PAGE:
Here, young Mr. Simon does his best Elvis impression. You can almost see his upper lip snarl around the "Well"s (or rather "We-hell"s) that start every other line. The opening line, "They call me a fool" comes out: "They-hey call-hall me a foooo-hoo-hoo-hoo-hool." It's pretty adorable.
This song was released in 1958 or so. "Why Must I Be a Teenager in Love?" was released by Dion and the Belmonts in 1959 (and covered by S&G at their last concert before their 1970 breakup.) But "Why Do Fools Fall in Love?" came out first, in 1956. It was sung by Frankie Lymon and the (wait for it) Teenagers.
So who's to say who influenced whom? There was enough teenage foolishness to go around.
That's just as far as the title. The theme presages another Dion hit, "Runaround Sue" (1961). In that song, Sue's promiscuity is the reason to "keep away from" her. (The "Wanderer" of Dion's next release that same year boasts of his own promiscuity. But that's a dissertation for another time.)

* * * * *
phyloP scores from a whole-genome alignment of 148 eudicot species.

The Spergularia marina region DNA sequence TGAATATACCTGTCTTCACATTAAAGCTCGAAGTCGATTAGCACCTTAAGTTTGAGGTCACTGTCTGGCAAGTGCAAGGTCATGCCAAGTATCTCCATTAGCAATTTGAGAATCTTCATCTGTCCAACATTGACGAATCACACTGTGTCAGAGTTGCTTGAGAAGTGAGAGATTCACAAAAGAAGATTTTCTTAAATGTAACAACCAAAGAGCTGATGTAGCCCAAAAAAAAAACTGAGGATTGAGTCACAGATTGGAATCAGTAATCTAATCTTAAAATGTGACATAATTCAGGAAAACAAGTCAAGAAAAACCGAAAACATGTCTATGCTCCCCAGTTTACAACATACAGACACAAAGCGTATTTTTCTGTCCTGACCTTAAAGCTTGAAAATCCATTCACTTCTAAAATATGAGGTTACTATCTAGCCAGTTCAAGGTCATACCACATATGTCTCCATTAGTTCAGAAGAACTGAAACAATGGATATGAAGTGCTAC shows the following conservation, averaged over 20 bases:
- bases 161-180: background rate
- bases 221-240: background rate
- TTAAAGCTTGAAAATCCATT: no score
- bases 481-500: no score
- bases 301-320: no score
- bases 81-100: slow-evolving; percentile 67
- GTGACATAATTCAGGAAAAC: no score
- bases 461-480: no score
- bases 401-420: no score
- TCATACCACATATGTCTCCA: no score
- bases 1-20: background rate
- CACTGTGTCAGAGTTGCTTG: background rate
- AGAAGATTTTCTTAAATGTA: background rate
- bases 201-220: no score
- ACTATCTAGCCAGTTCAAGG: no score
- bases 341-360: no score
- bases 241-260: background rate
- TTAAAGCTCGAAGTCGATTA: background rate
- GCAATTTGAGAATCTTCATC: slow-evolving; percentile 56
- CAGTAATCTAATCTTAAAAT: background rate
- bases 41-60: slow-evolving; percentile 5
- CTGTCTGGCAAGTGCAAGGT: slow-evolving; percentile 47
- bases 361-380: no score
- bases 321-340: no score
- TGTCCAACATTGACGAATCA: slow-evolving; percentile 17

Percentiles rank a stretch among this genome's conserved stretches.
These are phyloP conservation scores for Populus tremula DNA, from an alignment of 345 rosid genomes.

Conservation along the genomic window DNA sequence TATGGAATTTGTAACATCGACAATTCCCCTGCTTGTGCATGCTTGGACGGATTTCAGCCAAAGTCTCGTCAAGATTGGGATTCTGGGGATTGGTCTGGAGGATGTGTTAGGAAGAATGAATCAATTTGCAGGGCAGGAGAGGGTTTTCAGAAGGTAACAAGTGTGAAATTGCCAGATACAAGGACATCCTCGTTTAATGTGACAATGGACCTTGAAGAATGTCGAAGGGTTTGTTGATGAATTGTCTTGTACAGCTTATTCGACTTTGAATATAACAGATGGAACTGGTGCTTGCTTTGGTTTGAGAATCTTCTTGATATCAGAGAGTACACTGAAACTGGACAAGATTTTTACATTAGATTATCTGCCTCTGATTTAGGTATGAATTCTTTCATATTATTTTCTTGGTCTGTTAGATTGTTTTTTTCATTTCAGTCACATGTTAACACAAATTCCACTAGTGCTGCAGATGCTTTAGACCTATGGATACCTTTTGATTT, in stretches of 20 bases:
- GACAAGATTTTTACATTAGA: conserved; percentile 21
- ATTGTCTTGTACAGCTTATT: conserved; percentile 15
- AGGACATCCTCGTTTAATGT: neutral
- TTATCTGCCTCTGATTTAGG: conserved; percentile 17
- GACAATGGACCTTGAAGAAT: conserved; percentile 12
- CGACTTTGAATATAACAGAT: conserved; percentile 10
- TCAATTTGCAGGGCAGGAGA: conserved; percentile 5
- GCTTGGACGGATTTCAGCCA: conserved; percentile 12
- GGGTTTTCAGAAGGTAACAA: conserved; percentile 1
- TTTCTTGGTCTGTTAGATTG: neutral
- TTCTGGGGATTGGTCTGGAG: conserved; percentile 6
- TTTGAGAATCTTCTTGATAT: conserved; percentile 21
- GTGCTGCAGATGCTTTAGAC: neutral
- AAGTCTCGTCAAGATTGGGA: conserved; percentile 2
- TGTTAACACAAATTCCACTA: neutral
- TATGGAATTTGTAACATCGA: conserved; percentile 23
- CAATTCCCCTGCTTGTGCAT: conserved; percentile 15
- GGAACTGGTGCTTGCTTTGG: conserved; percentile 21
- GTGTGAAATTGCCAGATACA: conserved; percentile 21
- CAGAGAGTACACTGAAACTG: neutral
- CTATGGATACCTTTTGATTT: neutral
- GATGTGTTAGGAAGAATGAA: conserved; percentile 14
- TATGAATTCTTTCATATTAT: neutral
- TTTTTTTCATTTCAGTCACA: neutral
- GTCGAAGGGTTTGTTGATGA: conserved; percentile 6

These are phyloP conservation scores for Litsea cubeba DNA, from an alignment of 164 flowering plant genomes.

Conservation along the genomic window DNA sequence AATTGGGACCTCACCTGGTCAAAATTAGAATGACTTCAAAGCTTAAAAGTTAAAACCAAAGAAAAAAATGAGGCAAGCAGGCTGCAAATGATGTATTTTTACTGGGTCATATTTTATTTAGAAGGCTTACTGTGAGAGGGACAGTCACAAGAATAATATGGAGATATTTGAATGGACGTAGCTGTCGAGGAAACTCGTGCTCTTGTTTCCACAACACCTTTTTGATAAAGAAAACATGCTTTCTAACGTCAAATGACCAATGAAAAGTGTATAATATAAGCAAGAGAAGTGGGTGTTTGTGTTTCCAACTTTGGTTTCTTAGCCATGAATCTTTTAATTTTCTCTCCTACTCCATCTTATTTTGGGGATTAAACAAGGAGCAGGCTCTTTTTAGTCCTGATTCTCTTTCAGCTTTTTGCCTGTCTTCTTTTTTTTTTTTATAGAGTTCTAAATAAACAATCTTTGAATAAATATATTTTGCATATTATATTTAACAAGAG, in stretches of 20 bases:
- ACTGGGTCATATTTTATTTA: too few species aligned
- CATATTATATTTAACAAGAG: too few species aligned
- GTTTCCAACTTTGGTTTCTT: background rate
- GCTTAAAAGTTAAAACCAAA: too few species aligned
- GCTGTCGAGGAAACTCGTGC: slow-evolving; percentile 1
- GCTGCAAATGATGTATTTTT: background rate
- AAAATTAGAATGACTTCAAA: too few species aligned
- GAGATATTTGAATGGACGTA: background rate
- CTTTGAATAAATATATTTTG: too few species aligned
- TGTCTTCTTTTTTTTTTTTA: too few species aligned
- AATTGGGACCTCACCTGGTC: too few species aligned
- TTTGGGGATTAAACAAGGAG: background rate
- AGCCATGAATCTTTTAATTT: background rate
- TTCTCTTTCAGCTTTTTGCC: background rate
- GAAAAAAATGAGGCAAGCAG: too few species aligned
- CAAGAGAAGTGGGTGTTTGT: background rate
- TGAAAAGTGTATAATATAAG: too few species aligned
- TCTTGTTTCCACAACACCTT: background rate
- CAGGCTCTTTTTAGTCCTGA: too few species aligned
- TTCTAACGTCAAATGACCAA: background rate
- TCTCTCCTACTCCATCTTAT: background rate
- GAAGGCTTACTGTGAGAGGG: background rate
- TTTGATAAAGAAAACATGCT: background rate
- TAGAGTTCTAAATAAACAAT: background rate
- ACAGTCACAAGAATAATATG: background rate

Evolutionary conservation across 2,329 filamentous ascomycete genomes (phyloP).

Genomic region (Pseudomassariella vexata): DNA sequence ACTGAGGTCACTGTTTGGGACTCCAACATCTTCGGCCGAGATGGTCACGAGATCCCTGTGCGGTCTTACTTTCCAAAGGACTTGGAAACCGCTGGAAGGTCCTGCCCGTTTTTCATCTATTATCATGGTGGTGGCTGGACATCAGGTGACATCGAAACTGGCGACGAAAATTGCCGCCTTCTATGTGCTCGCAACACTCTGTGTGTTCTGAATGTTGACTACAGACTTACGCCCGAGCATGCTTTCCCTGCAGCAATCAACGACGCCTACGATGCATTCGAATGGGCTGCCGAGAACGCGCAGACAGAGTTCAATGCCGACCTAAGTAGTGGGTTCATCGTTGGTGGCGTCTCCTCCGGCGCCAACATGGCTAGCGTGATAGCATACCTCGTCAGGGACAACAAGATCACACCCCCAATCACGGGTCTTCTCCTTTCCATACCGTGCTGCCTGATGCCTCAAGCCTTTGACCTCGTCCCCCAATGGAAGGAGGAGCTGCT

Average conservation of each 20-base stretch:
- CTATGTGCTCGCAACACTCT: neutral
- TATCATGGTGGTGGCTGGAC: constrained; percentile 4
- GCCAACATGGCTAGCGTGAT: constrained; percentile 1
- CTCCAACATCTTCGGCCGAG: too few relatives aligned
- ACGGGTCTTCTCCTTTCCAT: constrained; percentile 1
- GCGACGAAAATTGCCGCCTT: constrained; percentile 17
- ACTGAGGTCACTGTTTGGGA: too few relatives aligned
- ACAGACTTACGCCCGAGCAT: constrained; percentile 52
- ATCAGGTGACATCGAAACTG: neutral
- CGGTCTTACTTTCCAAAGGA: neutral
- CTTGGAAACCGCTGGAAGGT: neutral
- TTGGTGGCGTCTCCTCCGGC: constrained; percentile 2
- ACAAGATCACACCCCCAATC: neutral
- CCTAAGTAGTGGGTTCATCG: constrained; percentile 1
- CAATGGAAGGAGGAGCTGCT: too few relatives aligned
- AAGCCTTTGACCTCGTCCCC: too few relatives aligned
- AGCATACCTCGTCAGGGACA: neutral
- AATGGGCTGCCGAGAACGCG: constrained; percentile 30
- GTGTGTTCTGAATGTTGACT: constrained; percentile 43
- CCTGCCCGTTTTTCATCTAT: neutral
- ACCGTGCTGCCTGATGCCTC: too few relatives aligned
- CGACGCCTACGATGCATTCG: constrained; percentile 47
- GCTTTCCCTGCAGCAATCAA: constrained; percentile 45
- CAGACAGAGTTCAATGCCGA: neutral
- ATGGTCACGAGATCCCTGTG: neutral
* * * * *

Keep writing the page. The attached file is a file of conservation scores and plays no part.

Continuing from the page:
Simon's speaker's response to his girl playing the field? The chorus is: "They say that you play round with other boys/ Well, I guess that's just the way you are/ You know... that I'll never go/ And I'll always love you so."
So he is either more sophisticated or more desperate than "others." Which is it? It starts by saying "They call me a fool," as if he might agree, that yes, she's so wonderful he doesn't care if he has to share her time. "Just a crazy fool/ Who doesn't care what others say."
After the chorus, however, muddies the waters somewhat: "They see us going steady." Wait, wasn't she just running around a minute ago?
Ah, but the next line is: "Well, they know we play it cool." Oh, so "steady" is a relative term. The sex-advice columnist Dan Savage recently coined a word that may apply: "monogamish."
Yet, regardless of the "steadiness" of their relationship, he is secure in her ultimate affection: "If they still think that you don't love me/ Well, they're just some teenage fool."
Their understanding seems to be that, to use the imagery of the playground, she's not as much a tetherball as a boomerang. She can do whatever she wants, as long as she comes back when she's done... which she will, as long as he accepts that that's just the "way" she is. So call him a "fool," if you like... but he thinks he has it pretty good; she is physically unfaithful, but emotionally true to him.
Keep in mind, it wasn't even the 1960s yet! Plus, Simon was, at the oldest, 17 when he wrote "Teenage Fool." Goodness gracious. Kids these days.
Next Song: Dancin' Wild